“Verily, I say unto you, Whatsoever ye shall bound on earth shall be bound in heaven. And whatsoever ye shall loose on earth on earth shall be loosed in heaven. Again I say unto you, if any of you shall agree on earth as touching anything that they shall ask, it shall be done for them by My Father which is in heaven. For where two or three are gathered in My name, there I am in the midst" Matt. 18: 18. 19. 20).
An African evangelist called the author about Halloween in Salem Massachusetts. The evangelist declared many old Christian churches had been painted black. He witnessed a strange parade snaking itself down the street. The people were dressed in bizarre evil outfits and were carrying black draped caskets on their way to the cemetery to party. “They need you there, Dr. Holliday.” “I know,” I replied, “these demonic events are happening everywhere. Some churches join the Devil’s biggest day to party.”
GOVERNMENT WITCHES FORCE OF EVIL
When you are in Salem, Massachusetts, you will notice that witchcraft is celebrated year round and even the police cars have little witches on them. Witchcraft is treated as harmless fun. On Halloween Eve, 1981, Mrs. Laurie Cabot, Official Witch of Salem, Mass., appeared on Good Morning, America to promote The Annual Witches’ Ball held on Halloween each year. Middle-aged, very attractive, she just did not look like the hooked-nose hag riding a broomstick across the full moon of folklore. Jet black hair framing Elizabeth Taylor type made-up eyes (with the indispensable long black flowing robe and scepter) displayed the face of the modern witch. She embodied an appealing, almost respectable, contemporary concept of Satan’s tremendous force of evil.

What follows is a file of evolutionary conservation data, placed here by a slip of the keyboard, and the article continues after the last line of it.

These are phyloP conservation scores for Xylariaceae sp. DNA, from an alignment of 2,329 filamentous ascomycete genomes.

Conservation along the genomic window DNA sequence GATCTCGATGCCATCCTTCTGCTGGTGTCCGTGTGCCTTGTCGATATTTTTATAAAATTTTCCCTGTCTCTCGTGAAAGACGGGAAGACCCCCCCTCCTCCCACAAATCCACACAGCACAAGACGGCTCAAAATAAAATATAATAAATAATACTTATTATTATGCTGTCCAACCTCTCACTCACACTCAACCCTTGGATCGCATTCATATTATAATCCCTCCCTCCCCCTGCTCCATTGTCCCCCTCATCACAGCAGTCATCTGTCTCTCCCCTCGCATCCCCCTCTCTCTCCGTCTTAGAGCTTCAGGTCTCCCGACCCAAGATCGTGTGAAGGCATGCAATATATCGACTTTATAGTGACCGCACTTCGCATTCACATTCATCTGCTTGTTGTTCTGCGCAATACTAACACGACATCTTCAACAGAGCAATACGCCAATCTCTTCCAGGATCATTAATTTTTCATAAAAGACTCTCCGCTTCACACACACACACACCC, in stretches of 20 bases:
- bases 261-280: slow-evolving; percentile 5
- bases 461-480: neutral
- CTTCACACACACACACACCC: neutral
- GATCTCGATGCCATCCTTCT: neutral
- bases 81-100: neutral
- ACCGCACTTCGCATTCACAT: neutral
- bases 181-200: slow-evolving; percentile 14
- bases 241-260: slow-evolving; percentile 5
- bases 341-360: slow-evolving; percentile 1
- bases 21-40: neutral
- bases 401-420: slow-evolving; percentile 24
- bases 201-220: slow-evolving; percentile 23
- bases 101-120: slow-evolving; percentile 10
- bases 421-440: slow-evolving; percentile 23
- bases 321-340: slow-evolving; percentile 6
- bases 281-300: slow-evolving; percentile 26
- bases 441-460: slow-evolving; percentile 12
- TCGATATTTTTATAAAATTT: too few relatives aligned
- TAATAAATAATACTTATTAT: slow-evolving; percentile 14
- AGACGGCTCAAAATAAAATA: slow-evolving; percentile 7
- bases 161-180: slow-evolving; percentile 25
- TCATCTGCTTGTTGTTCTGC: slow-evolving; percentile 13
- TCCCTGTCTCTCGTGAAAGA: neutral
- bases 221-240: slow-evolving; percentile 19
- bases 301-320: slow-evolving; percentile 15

“Witches from all over the country gather for their annual Witches’ Ball at the Metro Club in Boston,” Mrs. Cabot related while being filmed during preparations for the Ball. As she talked in a sweet melodious voice, weird hypnotic music pumped in the background. Disco lights continuously throbbed through the dimly lit room, giving an eerie feeling of expectation.
“When people think about witches, the thing they probably think about is Webster’s Dictionary’s definition which says ‘an ugly old hag who cavorts with demons or devils or a person who makes a pact with the devil with blood,” Mrs. Cabot related. “Of course, that’s not true at all. People think all kinds of things that are weird and odd because the word “witch” has been used by other societies and cultures as a disposal for the ills of the earth. Also, everything that is contemptible in any form is attributed to the word ‘witch’ or the people. The word ‘witch’ comes from the words magus, magi, and mage, which simply mean ‘a wise person . . . a seeker, or knowledge.”
The governor of Massachusetts had proclaimed Mrs. Cabot Official Witch of Salem (“Witch City”). She had been calling herself a witch since she was 16 years old. Her childhood, she claimed, was full of mystic and psychic experiences. Her two daughters, Jody and Penny, are also witches, as are about 350 other women who live in Salem. Witchcraft has thrived in this New England village where just three centuries ago 200 women were put on trial accused of being witches. Nineteen of them were hanged for the offense.
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